California’s Take on Non-Compete Agreements

It is a common refrain by executives, managers, and employees generally: Can my former employer really enforce the non-competition agreement I signed when I first joined the company? The answer, as is often the case in the legal realm, is yes, no and maybe.

California, unlike many other states, has laws against “restraint of trade.” In the case of a person who leaves a company, Business & Professions Code Section 16600 provides that “every contract by which anyone is restrained from engaging in a lawful profession, trade, or business of any kind is to that extent void.” That is, if you signed a contract which states you will not work in competition with your former employer once you leave its employ, the law regards it as void and unenforceable.

However, there are important exceptions. For one, if you owned a significant amount of shares in your former company, Section 16601 states that you may be prohibited from competing for a period of time and within a reasonable geographic region if the shares you sold include the “goodwill” of the business.

Another important exception is where the non-compete agreement prohibits the employee from competing through the use of its trade secrets. It will not constitute a restraint of trade if the former employer binds you to a contract that prevents you from using the trade secrets you acquired while you were employed.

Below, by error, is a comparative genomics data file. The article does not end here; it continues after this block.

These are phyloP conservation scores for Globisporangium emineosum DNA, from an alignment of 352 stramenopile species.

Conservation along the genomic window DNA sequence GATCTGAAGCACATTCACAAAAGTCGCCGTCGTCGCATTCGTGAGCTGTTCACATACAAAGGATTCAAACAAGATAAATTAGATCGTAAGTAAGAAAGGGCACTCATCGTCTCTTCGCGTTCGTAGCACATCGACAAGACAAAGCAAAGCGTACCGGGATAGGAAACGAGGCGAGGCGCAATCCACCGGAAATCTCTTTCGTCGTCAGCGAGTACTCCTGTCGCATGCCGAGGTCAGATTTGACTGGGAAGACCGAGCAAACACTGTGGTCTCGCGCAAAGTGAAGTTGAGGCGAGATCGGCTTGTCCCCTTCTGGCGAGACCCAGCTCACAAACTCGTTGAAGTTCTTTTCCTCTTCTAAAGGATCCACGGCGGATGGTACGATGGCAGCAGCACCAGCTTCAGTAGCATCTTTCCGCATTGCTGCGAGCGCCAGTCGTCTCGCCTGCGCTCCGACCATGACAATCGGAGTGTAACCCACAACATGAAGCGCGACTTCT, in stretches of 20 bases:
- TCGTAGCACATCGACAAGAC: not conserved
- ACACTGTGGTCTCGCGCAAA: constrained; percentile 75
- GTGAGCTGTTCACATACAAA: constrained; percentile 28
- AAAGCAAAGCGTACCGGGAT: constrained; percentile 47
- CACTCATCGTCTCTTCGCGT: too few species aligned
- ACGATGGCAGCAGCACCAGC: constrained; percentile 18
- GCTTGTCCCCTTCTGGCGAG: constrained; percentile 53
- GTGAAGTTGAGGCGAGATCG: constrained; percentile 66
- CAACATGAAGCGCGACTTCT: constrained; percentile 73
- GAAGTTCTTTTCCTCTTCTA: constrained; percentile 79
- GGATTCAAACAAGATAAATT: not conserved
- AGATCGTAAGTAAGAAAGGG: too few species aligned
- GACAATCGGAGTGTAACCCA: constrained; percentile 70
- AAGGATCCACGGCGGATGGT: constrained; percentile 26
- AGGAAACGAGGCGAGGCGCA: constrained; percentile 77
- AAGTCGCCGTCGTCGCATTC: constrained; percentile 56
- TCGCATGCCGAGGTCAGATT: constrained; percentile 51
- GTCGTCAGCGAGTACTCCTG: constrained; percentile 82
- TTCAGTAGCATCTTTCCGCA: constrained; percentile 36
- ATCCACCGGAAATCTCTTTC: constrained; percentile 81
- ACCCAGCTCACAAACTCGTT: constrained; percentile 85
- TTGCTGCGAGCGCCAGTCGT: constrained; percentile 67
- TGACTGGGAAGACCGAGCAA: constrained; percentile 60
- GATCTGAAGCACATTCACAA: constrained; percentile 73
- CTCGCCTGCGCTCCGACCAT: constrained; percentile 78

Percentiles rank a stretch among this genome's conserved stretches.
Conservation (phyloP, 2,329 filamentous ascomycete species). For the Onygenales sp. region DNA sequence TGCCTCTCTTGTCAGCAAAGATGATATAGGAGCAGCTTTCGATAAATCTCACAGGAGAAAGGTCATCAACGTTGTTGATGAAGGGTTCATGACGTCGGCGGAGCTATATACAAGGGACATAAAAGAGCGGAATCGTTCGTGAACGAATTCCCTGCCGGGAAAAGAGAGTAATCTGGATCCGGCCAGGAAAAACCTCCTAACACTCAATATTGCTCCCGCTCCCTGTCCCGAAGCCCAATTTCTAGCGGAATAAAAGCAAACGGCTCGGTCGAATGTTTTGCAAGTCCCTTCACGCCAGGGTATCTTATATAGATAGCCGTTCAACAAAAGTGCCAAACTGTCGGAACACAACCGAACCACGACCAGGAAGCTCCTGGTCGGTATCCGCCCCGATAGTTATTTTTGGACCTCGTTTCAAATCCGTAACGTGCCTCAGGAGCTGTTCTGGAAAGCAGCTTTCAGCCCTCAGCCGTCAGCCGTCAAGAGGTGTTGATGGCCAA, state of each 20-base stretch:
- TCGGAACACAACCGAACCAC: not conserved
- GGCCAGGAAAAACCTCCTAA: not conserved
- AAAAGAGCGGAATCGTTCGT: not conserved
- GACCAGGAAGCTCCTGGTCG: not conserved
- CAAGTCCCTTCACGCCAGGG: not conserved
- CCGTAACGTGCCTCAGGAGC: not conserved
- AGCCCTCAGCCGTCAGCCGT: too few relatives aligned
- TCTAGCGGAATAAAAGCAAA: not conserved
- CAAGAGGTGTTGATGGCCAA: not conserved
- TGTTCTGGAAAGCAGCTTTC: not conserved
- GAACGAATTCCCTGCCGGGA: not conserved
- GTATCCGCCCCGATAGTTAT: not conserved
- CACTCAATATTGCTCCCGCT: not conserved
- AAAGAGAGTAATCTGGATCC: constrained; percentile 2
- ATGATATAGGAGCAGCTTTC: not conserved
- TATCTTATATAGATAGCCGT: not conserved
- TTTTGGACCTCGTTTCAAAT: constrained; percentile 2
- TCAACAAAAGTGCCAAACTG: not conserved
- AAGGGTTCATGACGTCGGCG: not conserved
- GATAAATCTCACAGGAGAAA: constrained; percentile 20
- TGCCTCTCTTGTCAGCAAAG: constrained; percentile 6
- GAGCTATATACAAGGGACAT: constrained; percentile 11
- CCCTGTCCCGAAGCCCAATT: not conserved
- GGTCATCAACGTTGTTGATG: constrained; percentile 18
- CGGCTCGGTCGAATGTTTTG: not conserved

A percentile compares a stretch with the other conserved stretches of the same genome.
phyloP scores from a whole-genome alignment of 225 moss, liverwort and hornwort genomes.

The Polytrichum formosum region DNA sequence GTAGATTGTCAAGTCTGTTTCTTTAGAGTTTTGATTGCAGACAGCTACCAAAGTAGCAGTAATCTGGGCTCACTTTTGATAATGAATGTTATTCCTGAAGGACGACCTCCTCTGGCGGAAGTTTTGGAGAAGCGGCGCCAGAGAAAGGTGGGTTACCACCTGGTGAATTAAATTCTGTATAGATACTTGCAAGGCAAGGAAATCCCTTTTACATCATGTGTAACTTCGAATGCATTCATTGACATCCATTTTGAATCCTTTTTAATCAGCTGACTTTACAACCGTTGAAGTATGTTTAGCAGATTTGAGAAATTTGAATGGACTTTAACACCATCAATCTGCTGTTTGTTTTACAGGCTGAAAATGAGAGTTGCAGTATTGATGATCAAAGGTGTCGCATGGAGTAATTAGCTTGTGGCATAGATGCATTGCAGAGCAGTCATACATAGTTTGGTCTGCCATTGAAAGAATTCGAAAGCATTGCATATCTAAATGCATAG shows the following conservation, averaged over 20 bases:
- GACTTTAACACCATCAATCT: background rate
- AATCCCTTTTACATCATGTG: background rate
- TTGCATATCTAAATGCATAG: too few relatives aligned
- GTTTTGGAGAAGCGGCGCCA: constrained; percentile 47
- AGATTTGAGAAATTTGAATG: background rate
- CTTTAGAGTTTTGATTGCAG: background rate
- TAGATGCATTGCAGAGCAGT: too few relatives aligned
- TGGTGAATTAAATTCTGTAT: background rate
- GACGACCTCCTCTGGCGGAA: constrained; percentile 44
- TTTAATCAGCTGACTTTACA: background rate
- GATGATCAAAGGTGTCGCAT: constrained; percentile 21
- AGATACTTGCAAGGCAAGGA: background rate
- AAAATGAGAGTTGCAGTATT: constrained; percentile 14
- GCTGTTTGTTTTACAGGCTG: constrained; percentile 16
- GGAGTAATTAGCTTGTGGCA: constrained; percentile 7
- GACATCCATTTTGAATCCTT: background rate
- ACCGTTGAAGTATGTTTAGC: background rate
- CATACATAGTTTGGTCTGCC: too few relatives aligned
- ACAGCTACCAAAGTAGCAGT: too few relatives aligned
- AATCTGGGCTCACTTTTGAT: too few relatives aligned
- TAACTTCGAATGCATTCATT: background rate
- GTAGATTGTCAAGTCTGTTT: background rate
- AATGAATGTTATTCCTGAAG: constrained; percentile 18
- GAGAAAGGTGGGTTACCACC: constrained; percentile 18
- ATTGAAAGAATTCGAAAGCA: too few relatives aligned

The law against restraint of trade is not meant to favor employees only against the interests of employers. Rather, California has long ago determined that the free market economy is advanced when employees can move freely from one job to another and in turn, employers benefit by being able to hire the best employees even if they were employed by a competitor. Given how successful California’s economy has been not only in relation to the other states, but throughout the world, it is hard to dispute the logic behind the restraint of trade laws.